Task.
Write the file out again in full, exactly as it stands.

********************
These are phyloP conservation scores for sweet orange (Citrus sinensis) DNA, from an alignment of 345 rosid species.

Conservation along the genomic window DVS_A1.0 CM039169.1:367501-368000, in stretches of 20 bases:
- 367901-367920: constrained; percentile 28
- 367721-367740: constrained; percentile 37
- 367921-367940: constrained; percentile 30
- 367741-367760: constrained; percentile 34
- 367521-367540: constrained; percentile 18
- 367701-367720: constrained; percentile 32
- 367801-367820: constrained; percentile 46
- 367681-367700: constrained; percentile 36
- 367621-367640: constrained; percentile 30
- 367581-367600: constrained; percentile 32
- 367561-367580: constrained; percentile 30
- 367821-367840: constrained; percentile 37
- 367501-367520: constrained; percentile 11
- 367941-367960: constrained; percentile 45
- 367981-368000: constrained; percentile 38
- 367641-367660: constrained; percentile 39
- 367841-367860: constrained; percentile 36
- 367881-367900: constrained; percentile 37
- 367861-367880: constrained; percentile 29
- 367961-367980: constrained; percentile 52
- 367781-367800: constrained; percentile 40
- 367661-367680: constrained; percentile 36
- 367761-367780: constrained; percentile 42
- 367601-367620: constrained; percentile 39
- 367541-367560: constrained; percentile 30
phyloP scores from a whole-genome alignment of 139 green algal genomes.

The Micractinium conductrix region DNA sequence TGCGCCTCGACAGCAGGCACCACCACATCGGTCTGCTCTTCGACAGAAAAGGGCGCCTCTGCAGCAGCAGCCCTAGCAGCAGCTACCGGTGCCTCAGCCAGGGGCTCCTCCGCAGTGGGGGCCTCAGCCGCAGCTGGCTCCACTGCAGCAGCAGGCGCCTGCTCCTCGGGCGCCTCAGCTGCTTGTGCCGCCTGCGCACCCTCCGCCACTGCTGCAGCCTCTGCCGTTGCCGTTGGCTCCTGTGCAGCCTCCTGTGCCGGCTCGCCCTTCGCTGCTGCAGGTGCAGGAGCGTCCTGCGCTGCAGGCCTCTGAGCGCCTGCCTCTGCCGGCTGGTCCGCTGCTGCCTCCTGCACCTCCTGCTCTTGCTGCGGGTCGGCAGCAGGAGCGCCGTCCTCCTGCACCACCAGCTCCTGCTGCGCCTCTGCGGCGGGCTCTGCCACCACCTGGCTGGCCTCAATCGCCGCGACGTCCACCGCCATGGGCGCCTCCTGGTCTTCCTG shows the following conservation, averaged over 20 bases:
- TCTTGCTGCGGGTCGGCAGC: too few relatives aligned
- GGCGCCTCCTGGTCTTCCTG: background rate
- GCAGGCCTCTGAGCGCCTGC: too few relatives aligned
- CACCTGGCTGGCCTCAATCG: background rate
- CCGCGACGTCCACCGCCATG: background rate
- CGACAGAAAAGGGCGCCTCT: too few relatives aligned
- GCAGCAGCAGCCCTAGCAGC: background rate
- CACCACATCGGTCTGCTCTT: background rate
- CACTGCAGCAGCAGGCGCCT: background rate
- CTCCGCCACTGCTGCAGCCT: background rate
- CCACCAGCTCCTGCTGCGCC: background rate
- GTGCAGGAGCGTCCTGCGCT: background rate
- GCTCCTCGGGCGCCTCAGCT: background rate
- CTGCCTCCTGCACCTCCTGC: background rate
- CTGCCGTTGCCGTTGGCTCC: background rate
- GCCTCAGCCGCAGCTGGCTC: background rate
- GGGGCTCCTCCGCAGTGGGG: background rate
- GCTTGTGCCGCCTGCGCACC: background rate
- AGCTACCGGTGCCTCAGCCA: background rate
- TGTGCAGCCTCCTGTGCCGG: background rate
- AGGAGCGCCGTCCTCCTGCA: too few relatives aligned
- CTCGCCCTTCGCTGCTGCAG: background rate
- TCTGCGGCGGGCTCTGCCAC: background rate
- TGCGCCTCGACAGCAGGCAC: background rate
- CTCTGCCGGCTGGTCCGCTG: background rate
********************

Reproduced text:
These are phyloP conservation scores for sweet orange (Citrus sinensis) DNA, from an alignment of 345 rosid species.

Conservation along the genomic window DVS_A1.0 CM039169.1:367501-368000, in stretches of 20 bases:
- 367901-367920: constrained; percentile 28
- 367721-367740: constrained; percentile 37
- 367921-367940: constrained; percentile 30
- 367741-367760: constrained; percentile 34
- 367521-367540: constrained; percentile 18
- 367701-367720: constrained; percentile 32
- 367801-367820: constrained; percentile 46
- 367681-367700: constrained; percentile 36
- 367621-367640: constrained; percentile 30
- 367581-367600: constrained; percentile 32
- 367561-367580: constrained; percentile 30
- 367821-367840: constrained; percentile 37
- 367501-367520: constrained; percentile 11
- 367941-367960: constrained; percentile 45
- 367981-368000: constrained; percentile 38
- 367641-367660: constrained; percentile 39
- 367841-367860: constrained; percentile 36
- 367881-367900: constrained; percentile 37
- 367861-367880: constrained; percentile 29
- 367961-367980: constrained; percentile 52
- 367781-367800: constrained; percentile 40
- 367661-367680: constrained; percentile 36
- 367761-367780: constrained; percentile 42
- 367601-367620: constrained; percentile 39
- 367541-367560: constrained; percentile 30
phyloP scores from a whole-genome alignment of 139 green algal genomes.

The Micractinium conductrix region DNA sequence TGCGCCTCGACAGCAGGCACCACCACATCGGTCTGCTCTTCGACAGAAAAGGGCGCCTCTGCAGCAGCAGCCCTAGCAGCAGCTACCGGTGCCTCAGCCAGGGGCTCCTCCGCAGTGGGGGCCTCAGCCGCAGCTGGCTCCACTGCAGCAGCAGGCGCCTGCTCCTCGGGCGCCTCAGCTGCTTGTGCCGCCTGCGCACCCTCCGCCACTGCTGCAGCCTCTGCCGTTGCCGTTGGCTCCTGTGCAGCCTCCTGTGCCGGCTCGCCCTTCGCTGCTGCAGGTGCAGGAGCGTCCTGCGCTGCAGGCCTCTGAGCGCCTGCCTCTGCCGGCTGGTCCGCTGCTGCCTCCTGCACCTCCTGCTCTTGCTGCGGGTCGGCAGCAGGAGCGCCGTCCTCCTGCACCACCAGCTCCTGCTGCGCCTCTGCGGCGGGCTCTGCCACCACCTGGCTGGCCTCAATCGCCGCGACGTCCACCGCCATGGGCGCCTCCTGGTCTTCCTG shows the following conservation, averaged over 20 bases:
- TCTTGCTGCGGGTCGGCAGC: too few relatives aligned
- GGCGCCTCCTGGTCTTCCTG: background rate
- GCAGGCCTCTGAGCGCCTGC: too few relatives aligned
- CACCTGGCTGGCCTCAATCG: background rate
- CCGCGACGTCCACCGCCATG: background rate
- CGACAGAAAAGGGCGCCTCT: too few relatives aligned
- GCAGCAGCAGCCCTAGCAGC: background rate
- CACCACATCGGTCTGCTCTT: background rate
- CACTGCAGCAGCAGGCGCCT: background rate
- CTCCGCCACTGCTGCAGCCT: background rate
- CCACCAGCTCCTGCTGCGCC: background rate
- GTGCAGGAGCGTCCTGCGCT: background rate
- GCTCCTCGGGCGCCTCAGCT: background rate
- CTGCCTCCTGCACCTCCTGC: background rate
- CTGCCGTTGCCGTTGGCTCC: background rate
- GCCTCAGCCGCAGCTGGCTC: background rate
- GGGGCTCCTCCGCAGTGGGG: background rate
- GCTTGTGCCGCCTGCGCACC: background rate
- AGCTACCGGTGCCTCAGCCA: background rate
- TGTGCAGCCTCCTGTGCCGG: background rate
- AGGAGCGCCGTCCTCCTGCA: too few relatives aligned
- CTCGCCCTTCGCTGCTGCAG: background rate
- TCTGCGGCGGGCTCTGCCAC: background rate
- TGCGCCTCGACAGCAGGCAC: background rate
- CTCTGCCGGCTGGTCCGCTG: background rate